Almost two years ago, I started this blog for the Archaeology in Annapolis project. A little over a year ago, it occurred to me that we should try to understand who our audience is by collecting site traffic data. Though it began as a means of justifying the blog’s existence by showing that people from around the country—and even the world—are interested in our research, it has since turned into an introspective look at how our blog functions, what topics we are discussing, and who is listening. Last week, I realized that the readers of the blog might be interested to learn who else is in their company and what I’ve learned.

Using a word cloud, which takes all of the words used in an accumulation of text and sizes them according to their frequency, I was able to visually represent the most important topics on the blog so far. The cloud, shown above, demonstrates a focus on individual stories, making sense of the past, landscapes, slavery, and communities. Making this cloud has also shown me how overshadowed our Annapolis research has been by the Wye House, which I will try to remedy in the future.

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Challenging Landscapes

The Archaeology in Annapolis crew is back from another Society for Historical Archaeology (SHA) conference, this year held in Leicester, England. Ben Skolnik and I co-authored a paper, combining our research interests and efforts. You can listen to Ben deliver the paper and see the visual aids from our presentation in the video below.

httpv://www.youtube.com/watch?v=gLZEKIX9CGA

If you would prefer, the following is the written version:

Challenging Landscapes: Alternative Perspectives of Chesapeake Plantations

When Edward Lloyd, the first of his name, arrived in Talbot County, Maryland around 1660 as part of the original Virginian colonizers, he built the Wye House Plantation at its geographic center, with immediate access to the Wye River, the Chesapeake Bay, then the larger Atlantic world. He erected his house near the cove that cuts into the property, emphasizing his attention as a tobacco merchant to trade through waterway access. He migrated from Wales and established his family estate on the Eastern Shore of Maryland, complete with formal gardens that displayed his knowledge of plant cultivation and the trends of European-inspired designs. We know this through recorded history, and the plantation today is largely held up as an example of Georgian planning and a nostalgic remnant of Colonial times. Landscapes, however, are experienced in a multiplicity of ways. Until the mid-19th century, there were two main groups of individuals living on the plantation—free whites and enslaved blacks—who viewed and moved through the grounds in distinctly different ways. We’ll use the Wye House Plantation and another Chesapeake landscape, William Paca’s garden in Annapolis, as examples.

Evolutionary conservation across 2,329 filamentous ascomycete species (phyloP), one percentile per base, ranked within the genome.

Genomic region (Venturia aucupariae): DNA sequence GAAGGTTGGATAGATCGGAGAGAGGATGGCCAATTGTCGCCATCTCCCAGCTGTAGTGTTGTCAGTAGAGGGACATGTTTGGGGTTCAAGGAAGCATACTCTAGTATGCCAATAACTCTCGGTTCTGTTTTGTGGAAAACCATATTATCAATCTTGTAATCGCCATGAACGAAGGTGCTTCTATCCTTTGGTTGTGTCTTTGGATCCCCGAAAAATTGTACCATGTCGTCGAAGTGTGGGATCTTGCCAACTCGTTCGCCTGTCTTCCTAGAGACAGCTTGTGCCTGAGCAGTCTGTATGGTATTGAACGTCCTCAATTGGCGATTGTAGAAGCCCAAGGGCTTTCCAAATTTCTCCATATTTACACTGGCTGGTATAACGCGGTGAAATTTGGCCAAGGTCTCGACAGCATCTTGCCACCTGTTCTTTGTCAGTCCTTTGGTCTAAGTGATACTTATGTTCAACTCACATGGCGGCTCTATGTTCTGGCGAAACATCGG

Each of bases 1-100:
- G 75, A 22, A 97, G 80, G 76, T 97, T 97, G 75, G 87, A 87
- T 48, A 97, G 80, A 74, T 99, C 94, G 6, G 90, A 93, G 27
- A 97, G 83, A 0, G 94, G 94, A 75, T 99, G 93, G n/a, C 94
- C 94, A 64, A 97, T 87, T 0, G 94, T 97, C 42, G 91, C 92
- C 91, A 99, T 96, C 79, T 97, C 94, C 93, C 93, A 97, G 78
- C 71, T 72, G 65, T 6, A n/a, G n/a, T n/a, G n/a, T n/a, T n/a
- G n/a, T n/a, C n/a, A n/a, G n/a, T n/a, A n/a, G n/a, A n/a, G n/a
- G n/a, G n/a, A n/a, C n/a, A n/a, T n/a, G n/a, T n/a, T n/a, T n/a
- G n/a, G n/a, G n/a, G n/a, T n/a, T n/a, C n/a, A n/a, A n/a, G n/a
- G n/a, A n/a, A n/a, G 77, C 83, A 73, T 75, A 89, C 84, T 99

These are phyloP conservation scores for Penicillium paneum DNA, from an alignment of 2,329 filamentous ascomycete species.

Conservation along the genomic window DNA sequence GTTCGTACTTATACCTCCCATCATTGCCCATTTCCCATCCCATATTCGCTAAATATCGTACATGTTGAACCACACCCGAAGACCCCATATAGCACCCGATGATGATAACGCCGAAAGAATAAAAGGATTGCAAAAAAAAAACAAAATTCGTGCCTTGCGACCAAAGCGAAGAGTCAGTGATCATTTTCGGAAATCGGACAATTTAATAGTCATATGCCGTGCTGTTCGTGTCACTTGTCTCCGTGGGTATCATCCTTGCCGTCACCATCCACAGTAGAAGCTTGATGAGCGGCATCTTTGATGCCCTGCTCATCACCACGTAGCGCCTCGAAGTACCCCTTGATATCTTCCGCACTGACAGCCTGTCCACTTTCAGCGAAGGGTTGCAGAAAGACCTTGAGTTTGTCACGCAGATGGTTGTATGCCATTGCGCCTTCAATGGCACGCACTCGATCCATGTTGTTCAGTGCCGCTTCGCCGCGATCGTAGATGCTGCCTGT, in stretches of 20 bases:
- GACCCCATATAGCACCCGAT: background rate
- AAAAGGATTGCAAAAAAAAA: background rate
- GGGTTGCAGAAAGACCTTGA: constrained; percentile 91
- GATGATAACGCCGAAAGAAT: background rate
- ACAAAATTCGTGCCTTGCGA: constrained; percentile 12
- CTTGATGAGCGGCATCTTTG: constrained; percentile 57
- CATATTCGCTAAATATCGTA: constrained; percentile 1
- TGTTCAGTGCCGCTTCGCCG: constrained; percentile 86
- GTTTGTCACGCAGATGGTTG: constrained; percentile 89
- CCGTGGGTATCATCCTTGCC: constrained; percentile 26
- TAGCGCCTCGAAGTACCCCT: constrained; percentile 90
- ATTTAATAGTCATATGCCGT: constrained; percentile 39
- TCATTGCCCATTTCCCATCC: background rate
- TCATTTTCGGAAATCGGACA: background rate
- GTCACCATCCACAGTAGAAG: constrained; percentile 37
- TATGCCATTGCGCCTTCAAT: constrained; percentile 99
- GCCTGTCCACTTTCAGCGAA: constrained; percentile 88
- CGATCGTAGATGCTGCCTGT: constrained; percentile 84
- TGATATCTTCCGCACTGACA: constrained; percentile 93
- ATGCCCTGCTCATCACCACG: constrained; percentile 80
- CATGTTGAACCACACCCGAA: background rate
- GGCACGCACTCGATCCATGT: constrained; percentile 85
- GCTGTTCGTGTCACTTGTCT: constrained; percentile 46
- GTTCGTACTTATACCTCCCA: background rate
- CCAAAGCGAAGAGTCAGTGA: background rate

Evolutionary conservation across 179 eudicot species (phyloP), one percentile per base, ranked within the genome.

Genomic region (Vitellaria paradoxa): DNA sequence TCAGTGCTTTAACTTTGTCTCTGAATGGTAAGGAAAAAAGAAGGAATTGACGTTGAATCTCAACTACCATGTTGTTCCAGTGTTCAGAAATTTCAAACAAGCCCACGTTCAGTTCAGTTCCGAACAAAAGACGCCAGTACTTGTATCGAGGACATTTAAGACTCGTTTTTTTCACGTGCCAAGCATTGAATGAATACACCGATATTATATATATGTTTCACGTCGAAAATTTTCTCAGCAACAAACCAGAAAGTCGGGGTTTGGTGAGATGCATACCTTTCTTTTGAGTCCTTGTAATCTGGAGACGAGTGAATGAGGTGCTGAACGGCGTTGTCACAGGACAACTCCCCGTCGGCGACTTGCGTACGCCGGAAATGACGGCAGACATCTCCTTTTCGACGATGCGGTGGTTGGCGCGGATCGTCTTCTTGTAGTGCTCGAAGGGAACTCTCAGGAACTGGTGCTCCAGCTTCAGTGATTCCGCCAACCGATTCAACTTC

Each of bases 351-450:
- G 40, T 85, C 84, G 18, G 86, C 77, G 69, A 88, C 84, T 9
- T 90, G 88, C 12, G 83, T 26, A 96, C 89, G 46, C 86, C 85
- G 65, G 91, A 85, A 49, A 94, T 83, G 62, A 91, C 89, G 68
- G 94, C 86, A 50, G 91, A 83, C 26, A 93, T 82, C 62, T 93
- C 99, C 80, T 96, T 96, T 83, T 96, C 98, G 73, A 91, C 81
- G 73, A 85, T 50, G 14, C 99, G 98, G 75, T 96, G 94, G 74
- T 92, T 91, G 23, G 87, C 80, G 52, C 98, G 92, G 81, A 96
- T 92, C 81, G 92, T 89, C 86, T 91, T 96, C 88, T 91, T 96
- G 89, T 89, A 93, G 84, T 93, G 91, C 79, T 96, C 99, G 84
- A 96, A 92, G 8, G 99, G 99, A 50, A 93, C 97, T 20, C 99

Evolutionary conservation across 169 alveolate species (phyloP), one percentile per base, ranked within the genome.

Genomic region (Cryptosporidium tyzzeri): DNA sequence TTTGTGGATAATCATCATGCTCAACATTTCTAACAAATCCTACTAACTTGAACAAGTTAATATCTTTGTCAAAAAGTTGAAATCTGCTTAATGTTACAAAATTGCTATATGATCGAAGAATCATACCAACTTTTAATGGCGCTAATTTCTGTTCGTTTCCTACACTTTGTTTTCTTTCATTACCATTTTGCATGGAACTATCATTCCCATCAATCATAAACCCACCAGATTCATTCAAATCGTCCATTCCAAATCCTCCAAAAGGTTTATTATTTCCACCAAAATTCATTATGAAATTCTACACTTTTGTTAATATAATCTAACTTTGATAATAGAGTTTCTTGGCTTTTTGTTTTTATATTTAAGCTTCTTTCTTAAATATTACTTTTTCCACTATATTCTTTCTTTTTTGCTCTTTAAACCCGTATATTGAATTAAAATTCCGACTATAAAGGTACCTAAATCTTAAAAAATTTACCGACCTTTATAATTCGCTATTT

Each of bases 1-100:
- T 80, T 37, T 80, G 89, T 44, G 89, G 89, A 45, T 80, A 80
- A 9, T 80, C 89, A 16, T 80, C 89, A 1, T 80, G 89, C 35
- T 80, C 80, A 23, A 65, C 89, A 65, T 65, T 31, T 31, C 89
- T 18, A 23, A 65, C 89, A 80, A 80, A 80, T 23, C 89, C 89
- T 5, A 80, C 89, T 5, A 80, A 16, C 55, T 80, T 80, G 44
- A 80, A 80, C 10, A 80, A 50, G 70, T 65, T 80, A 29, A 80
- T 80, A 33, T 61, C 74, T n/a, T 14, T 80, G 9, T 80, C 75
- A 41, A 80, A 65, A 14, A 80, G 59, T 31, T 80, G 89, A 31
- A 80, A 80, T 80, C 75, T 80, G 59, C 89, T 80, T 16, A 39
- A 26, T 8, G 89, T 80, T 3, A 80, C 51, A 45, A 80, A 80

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A Hothouse Found

The greenhouse at the Wye House Plantation is known for being the only standing greenhouse from the 18th century in North America. When Archaeology in Annapolis began its excavations at Wye, particular attention was paid to this structure, at the request of the owners. My dissertation research has been focused on the greenhouse and gardens, and the various ways in which they can be interpreted or understood. You can read here about the pollen analysis from this greenhouse and its attached slave quarter.

Landscapes never stand still, and though the Wye Greenhouse appears today on its own in the garden, directly behind the mansion with an unhindered view, the scene in the 18th century would have differed. According to the 1798 federal direct tax record, which contains a description of each building on the Wye Plantation, there were two greenhouses and one hothouse that were used simultaneously. The hothouse is recorded as being “16 x16 feet, 1 Story Brick with 4 wind.” A ledger entry from 1785-1787 additionally notes the employment of the workers to build a hothouse in those years.

Ground penetrating radar of the greenhouse and its surroundings.

Ground penetrating radar of the greenhouse and its surroundings. The square shape in red on the lower right represents the hothouse. Source: Bryan Haley

It wasn’t until the tax records were pointed out to us by historian Amy Speckart that we were able to make sense of the anomalies detected in a ground penetrating radar (GPR) analysis conducted by Bryan Haley in 2009. Haley’s report showed what looked to be the foundations of a 16×16 foot structure to the southeast of the present-day greenhouse, matching the description of the hothouse in the historical records.